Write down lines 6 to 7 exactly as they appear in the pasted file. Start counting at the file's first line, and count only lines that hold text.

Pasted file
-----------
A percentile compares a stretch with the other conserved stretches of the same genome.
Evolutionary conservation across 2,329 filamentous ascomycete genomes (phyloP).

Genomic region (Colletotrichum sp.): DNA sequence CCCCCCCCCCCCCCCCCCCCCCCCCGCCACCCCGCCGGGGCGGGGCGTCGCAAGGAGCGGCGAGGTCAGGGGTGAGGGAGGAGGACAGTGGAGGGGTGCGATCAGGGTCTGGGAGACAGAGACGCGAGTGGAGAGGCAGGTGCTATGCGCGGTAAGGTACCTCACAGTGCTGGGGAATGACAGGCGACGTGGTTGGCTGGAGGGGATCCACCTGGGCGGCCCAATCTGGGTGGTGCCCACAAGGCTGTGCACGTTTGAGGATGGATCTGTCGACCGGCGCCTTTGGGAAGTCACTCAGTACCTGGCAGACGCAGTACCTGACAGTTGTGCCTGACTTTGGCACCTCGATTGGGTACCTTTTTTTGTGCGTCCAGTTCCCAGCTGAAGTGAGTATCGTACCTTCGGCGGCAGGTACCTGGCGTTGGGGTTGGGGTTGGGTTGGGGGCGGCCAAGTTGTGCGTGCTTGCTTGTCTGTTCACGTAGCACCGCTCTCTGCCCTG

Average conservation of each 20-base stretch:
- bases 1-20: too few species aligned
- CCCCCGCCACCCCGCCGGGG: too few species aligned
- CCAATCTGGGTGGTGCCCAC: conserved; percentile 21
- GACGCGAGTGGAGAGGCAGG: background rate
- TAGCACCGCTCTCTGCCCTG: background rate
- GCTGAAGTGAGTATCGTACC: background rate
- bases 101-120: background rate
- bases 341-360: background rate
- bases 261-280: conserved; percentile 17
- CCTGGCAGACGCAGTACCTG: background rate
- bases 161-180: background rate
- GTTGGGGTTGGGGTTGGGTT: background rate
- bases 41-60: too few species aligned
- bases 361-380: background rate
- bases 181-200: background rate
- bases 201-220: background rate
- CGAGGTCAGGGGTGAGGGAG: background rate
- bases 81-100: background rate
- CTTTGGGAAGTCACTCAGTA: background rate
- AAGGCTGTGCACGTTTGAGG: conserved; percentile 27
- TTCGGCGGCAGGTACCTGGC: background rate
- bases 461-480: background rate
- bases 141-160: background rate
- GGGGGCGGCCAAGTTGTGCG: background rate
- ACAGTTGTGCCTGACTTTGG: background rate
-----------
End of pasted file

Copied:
- CCCCCGCCACCCCGCCGGGG: too few species aligned
- CCAATCTGGGTGGTGCCCAC: conserved; percentile 21